Why You Shouldn’t Worry About Gas Prices, Part I

Higher-than-ever U.S. gasoline prices are changing the American lifestyle, USA Today reports. One retired stock analyst, for example, is driving less and considering trading in his F-150 for a “mid-size car that will get about 25 miles per gallon.” If you are concerned about gas prices, you have a serious problem – but it’s not one that can be remedied by bringing gas prices down. Your problem is that you are not making enough money.

The difference between the gas used by an F-150 and a mid-size car is about 10 miles per gallon. So if you drive 16,000 miles per year (as the typical American does), the difference will be 1,600 gallons per year. If the price of gas increases by 50 cents a gallon, that would mean it would cost you an extra $800 per year to drive the F-150 instead of a mid-size car. If an $800 increase in your yearly cost of living changes your lifestyle – you are not making enough money.

The solution is not to fret about gas prices (which are absurdly low anyway compared to what they should be if the U.S. oil industry weren’t subsidized) but to make more money – and enjoy doing it. If you don’t need an F-150 and/or are feeling guilty about over-consuming your fair share of the world’s dwindling oil resources, by all means switch to a smaller car. But don’t do it because you are in a pinch. Make more money. Making money is fun, natural, and very good for your lifestyle. I am puzzled by the fact that so few people who write about money ever make that point.

When I look at the top-selling books on personal finance, the great majority of them are promoting one of two ideas:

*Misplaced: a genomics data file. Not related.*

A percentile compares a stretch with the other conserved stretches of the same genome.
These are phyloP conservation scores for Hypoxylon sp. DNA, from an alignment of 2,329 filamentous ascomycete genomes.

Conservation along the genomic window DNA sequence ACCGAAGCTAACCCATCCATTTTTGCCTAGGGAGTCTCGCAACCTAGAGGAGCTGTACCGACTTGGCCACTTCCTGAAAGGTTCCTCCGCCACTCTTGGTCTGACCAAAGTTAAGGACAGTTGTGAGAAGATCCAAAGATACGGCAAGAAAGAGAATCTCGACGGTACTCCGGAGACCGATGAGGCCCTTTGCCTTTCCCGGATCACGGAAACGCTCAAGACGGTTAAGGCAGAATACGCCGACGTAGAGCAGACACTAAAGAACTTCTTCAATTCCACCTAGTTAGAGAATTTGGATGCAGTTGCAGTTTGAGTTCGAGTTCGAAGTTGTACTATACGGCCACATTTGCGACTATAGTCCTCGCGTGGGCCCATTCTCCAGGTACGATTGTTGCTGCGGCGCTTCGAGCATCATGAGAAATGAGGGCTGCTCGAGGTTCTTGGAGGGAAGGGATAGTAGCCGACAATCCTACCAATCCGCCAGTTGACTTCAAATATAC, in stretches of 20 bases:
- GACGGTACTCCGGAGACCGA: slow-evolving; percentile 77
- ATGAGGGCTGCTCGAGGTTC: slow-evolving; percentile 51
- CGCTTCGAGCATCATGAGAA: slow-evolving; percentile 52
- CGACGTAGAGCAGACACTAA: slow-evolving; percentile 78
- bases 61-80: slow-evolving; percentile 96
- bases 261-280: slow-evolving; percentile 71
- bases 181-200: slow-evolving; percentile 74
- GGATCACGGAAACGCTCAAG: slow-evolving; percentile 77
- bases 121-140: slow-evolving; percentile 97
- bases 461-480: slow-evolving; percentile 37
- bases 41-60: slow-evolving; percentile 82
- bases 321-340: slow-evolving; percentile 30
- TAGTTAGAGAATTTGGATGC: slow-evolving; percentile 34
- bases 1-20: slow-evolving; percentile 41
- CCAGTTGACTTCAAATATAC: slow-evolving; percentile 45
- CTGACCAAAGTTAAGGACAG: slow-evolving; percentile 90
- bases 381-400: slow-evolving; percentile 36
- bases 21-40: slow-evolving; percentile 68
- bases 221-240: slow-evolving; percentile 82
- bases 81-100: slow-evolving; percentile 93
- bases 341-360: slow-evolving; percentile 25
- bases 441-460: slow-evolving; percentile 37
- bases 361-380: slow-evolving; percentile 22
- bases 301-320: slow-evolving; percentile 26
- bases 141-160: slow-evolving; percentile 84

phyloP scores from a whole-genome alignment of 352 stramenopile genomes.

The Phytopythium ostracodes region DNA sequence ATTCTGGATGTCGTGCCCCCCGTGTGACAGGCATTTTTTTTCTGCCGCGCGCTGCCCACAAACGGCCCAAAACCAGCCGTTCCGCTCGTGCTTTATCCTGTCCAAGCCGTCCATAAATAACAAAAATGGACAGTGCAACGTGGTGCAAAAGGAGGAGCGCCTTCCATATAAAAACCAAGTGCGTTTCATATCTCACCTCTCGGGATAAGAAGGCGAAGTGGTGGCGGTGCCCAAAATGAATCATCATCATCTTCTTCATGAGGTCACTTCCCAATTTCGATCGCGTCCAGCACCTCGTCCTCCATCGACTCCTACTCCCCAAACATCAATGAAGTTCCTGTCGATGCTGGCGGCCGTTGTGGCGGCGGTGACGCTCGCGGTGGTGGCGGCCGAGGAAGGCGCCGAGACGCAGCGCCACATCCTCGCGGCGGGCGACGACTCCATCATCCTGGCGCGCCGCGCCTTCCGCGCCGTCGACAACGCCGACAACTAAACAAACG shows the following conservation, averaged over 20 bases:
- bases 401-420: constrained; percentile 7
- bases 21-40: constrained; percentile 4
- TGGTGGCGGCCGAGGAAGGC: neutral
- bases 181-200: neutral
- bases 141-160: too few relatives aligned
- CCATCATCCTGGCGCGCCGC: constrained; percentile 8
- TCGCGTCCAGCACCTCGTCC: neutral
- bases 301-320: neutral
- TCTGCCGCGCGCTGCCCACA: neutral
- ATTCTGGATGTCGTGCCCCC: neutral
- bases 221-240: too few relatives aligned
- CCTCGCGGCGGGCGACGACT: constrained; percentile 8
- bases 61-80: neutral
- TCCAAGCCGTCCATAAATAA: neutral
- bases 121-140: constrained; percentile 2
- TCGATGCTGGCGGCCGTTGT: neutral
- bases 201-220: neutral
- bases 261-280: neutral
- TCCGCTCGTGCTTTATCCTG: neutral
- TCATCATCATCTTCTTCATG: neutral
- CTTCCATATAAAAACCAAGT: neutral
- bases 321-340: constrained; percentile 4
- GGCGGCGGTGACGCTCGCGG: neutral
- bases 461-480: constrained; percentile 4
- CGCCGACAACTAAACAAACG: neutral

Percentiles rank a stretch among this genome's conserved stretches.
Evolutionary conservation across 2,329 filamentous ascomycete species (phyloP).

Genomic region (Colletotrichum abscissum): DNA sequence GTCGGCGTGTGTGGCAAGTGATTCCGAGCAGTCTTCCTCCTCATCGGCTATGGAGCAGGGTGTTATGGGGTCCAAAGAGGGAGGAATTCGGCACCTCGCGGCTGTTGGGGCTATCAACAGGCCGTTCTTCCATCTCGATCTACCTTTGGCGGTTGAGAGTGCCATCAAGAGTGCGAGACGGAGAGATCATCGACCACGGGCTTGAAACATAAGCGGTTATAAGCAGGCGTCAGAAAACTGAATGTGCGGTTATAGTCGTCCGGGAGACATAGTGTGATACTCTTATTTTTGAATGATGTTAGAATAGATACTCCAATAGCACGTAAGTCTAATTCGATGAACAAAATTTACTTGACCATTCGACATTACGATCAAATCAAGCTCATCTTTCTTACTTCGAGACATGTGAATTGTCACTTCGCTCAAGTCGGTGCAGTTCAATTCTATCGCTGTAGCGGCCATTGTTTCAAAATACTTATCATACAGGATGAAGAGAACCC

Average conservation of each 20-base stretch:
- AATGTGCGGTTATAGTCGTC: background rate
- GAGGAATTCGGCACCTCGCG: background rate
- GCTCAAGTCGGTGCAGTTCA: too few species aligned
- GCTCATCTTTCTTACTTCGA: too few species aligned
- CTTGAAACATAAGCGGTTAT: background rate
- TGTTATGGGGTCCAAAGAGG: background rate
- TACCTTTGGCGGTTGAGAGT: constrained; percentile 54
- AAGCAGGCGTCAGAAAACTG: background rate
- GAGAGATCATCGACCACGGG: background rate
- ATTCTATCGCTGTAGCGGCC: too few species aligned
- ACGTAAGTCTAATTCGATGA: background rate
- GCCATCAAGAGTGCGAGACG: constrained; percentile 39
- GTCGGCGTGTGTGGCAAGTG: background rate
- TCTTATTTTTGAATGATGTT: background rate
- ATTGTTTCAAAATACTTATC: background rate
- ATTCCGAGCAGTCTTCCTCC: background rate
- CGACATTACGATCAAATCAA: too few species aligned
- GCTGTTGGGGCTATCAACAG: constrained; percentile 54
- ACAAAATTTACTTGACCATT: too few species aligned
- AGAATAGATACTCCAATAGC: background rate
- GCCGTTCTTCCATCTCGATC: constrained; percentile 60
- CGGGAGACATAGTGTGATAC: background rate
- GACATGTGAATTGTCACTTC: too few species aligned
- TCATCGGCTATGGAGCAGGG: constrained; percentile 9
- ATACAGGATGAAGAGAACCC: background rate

1. “The best way to become wealthy is to get a better yield on your portfolio – and here’s how … ”

2. “Financial independence is about spending less than you make – and here are a hundred ways to cut down on your spending …”

I never liked either of these ideas. I rejected the first one after years of being in the financial publishing business taught me that I couldn’t get rich chasing stock stories. Yes, some stock systems are better than others. (Some are much better.) And some stock advisers have good, long-term records. When I want stock advice, I go to those guys. But I recognize that even the best stock pickers don’t make 30% a year.

And even if they did, that wouldn’t give the average investor with the average investment base (about $10,000 to $50,000) enough R.O.I. to become financially independent in 3 to 15 years. Yes, you can become wealthy by getting realistically good R.O.I.s (10% to 15%) – but you’ll do so over a long, long period of time. How long? Almost every personal finance book I’ve ever read that promotes wealth through saving and stock investing uses a 40-year schedule to demonstrate “the miracle of compound interest.” Compound interest is indeed miraculous … but the miracle doesn’t kick in until after about 30 years.

Until then, your wealth increases, but modestly. If you don’t believe me, take a look at the following chart from “Automatic Wealth”: Number of Years Value of $100,000 Compounded at 10% 1 $ 110,000 2 $ 121,000 3 $ 133,000 4 $ 146,000 5 $ 161,000 10 $ 259,000 20 $ 673,000 30 $ 1,475,000 40 $ 4,526,000 50 $ 11,739,000

That’s one of the main reasons I wrote “Automatic Wealth” – to demonstrate my belief that the way to wealth runs on two parallel roads: Dramatically increasing your income (as opposed to cutting gas and other expenditures) Leveraging your investments safely (and the only way I’ve found to do that is by investing in local real estate) Judging from sales of “Automatic Wealth,” it appears that I’m striking a chord – at least among baby boomers who realize they don’t have 40 years left to let the miracle of compound interest take care of them. The book has also gotten good reviews from younger people who don’t want to wait 40 years to become rich.